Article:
Lindsay C. Gibson’s Adult Children of Emotionally Immature Parents

The ability to feel mixed emotions is a sign of maturity.

I’m sure that I’ve read Lindsay Gibson’s Adult Children of Emotionally Immature Parents twice now. Many of the trauma books explain very similar concepts. Gibson is particularly good at providing facts and details. Due to current personal reasons, I am finding it challenging to write a good review of this book. More than anything it has to do with taking the time to deal with recurring flare-ups of trauma. The everyday triggers can never fully be eliminated. Adults with trauma live in a context of reality; we have to pay bills, we have to work, we must interact with individuals day in and day out. We often don’t have the luxury of living, working, and being constantly in healthy isolation. We rarely have the luxury of (social) consideration, in the sense that we often exist as an invisible population, esp. when we’re rather well-adjusted. Many of us are not veterans; we don’t get holidays or discounts.

Because emotionally immature people have little awareness of feelings and a limited vocabulary for emotional experiences, they usually act out their emotional needs instead of talking about them.

Interestingly, self-sufficient children who don’t spur their parents to become enmeshed are often left alone to create a more independent and self-determined life (Bowen 1978).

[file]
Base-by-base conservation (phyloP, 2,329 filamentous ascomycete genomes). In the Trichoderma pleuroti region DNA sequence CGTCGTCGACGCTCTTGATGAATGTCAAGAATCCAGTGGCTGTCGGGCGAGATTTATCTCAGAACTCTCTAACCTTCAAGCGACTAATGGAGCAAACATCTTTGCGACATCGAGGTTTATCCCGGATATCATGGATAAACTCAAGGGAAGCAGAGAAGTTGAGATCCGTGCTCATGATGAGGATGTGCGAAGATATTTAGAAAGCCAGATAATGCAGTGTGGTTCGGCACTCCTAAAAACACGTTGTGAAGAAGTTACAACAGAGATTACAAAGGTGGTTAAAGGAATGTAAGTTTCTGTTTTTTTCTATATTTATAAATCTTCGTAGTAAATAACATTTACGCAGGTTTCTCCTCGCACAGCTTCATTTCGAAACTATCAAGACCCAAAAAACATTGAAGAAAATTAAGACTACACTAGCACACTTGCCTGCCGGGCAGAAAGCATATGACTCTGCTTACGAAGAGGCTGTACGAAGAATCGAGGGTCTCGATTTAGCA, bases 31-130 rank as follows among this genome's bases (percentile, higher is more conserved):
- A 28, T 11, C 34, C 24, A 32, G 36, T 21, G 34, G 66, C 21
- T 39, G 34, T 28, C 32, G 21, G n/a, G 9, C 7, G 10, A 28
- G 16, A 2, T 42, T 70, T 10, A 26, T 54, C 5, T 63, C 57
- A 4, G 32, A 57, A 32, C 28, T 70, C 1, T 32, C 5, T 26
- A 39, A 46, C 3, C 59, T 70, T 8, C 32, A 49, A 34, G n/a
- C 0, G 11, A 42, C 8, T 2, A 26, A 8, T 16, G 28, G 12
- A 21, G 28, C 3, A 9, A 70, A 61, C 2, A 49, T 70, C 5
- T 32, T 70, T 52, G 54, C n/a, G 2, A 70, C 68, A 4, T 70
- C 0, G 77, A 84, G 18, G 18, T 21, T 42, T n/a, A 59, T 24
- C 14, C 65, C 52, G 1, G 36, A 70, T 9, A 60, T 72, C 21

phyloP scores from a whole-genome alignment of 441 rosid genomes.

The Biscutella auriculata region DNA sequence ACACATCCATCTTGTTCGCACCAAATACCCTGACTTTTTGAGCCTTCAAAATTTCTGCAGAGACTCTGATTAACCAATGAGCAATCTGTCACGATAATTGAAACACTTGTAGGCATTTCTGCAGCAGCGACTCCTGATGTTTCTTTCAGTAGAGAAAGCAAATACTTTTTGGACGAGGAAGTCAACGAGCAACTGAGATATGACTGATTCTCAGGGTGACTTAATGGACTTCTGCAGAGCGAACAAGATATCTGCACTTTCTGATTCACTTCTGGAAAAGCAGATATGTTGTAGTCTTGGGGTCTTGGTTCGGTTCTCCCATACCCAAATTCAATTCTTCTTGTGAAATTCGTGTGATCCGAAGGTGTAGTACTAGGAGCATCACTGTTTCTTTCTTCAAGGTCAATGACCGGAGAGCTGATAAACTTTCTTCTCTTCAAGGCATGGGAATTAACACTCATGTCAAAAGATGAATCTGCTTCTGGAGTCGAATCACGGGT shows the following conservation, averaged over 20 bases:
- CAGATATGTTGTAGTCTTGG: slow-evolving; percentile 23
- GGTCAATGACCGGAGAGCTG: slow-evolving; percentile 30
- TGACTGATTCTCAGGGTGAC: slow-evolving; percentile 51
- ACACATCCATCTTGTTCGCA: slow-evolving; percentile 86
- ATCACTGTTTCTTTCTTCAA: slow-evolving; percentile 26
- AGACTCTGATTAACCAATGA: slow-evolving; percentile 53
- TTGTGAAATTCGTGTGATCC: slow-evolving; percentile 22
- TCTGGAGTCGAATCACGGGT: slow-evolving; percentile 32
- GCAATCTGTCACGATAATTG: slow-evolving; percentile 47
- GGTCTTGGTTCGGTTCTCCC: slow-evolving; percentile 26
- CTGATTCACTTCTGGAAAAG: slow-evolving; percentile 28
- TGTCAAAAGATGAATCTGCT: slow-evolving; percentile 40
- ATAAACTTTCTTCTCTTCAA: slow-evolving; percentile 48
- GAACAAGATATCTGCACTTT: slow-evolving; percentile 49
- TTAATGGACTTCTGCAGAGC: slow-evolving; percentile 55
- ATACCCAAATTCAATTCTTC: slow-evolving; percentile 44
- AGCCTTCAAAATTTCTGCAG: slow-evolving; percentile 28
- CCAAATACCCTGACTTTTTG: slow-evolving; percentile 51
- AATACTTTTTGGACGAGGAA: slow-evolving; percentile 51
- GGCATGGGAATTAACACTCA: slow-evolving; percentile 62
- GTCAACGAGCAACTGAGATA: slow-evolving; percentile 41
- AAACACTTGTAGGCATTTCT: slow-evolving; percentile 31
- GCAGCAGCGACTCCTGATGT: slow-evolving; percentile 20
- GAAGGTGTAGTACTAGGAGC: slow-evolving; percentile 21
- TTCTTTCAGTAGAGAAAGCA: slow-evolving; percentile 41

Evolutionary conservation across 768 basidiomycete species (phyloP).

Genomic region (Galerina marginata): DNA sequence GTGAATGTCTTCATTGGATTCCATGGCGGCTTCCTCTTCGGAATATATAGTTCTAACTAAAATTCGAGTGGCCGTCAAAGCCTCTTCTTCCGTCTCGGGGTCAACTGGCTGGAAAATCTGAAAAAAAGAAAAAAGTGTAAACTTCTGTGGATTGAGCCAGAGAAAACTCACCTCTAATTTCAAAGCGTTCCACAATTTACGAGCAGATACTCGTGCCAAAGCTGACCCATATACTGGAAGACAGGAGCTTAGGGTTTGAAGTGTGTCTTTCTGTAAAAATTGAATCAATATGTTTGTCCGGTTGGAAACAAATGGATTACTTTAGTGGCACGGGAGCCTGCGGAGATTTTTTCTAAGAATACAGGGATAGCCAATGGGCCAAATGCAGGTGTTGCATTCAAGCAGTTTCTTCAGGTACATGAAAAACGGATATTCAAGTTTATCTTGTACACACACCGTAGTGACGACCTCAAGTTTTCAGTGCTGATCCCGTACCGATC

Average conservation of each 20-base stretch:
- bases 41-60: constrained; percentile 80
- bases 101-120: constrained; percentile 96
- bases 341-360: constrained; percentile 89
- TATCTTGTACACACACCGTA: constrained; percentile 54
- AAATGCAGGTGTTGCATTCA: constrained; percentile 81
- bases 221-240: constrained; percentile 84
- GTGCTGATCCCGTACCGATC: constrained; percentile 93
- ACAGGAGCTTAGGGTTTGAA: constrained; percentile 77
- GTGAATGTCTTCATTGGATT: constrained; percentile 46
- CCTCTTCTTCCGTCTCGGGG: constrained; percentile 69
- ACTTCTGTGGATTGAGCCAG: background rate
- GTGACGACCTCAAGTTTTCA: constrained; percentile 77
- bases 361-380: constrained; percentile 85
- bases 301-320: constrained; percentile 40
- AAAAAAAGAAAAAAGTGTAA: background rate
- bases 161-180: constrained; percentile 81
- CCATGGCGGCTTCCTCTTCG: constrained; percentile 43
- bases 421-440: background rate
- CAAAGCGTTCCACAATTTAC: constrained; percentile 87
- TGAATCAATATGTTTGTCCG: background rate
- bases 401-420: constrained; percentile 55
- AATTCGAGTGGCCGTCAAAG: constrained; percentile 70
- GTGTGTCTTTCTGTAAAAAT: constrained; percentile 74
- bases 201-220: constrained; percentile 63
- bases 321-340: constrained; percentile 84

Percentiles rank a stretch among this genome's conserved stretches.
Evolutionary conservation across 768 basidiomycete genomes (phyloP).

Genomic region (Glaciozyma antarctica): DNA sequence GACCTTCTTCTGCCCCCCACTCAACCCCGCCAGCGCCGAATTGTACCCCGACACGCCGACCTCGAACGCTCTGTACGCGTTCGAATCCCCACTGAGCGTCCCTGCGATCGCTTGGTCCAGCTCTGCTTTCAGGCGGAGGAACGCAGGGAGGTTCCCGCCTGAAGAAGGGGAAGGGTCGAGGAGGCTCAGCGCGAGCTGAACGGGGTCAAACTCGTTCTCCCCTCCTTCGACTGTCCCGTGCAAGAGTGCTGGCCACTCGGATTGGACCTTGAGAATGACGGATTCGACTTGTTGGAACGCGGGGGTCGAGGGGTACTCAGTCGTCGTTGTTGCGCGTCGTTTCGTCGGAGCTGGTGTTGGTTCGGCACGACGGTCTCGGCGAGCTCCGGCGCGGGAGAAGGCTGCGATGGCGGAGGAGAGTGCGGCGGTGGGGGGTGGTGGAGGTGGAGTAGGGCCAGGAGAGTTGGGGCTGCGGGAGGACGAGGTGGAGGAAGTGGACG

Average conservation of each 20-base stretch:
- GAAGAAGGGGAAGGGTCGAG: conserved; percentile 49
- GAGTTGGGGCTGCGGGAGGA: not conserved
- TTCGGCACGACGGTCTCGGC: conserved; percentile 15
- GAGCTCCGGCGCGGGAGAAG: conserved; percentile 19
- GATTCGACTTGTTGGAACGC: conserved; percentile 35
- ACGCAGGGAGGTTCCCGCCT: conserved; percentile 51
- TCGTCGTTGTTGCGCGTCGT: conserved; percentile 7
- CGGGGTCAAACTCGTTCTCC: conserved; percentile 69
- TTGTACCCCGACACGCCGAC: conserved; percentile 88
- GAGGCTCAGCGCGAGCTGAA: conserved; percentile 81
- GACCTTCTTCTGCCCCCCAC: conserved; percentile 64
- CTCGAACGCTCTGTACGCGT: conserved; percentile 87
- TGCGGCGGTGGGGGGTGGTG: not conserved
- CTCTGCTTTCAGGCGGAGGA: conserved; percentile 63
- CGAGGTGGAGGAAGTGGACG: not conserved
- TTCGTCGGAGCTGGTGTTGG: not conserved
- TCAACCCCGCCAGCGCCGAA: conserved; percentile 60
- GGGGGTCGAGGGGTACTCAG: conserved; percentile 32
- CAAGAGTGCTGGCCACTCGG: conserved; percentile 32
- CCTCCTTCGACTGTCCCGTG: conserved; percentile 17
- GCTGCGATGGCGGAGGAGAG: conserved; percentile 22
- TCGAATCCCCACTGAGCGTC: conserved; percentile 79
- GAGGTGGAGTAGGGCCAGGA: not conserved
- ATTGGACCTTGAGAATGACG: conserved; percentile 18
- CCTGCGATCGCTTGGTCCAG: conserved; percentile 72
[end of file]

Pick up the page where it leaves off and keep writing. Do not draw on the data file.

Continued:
I’m a huge advocate of using writing as a form of therapeutic outlet. Writing helps expel the toxic. It gives the opportunity for errors that can be corrected in a safe way. The editing process helps refine what we feel/felt, how we should feel/have felt, etc. We can write anything, and mean only 5% of it. Or, we can write hardly anything and mean every word. We can write it down then burn it, or store it away never to be seen again. There is something therapeutic in the silence of it, the lack of utterance. Anyway, this book review reminded me of those Dua Lipa lyrics: “I got new rules. I count them. I gotta tell them to myself.” I always took that as the speaker keeping track of who breaks her rules; she’s making a list and checking it twice. Kind of like Arya Stark, you know?

“So how to define a successful person?” Answering his own question, he said, “I guess first of all, you get rid of ‘success’ – and then see who you are as a person.”

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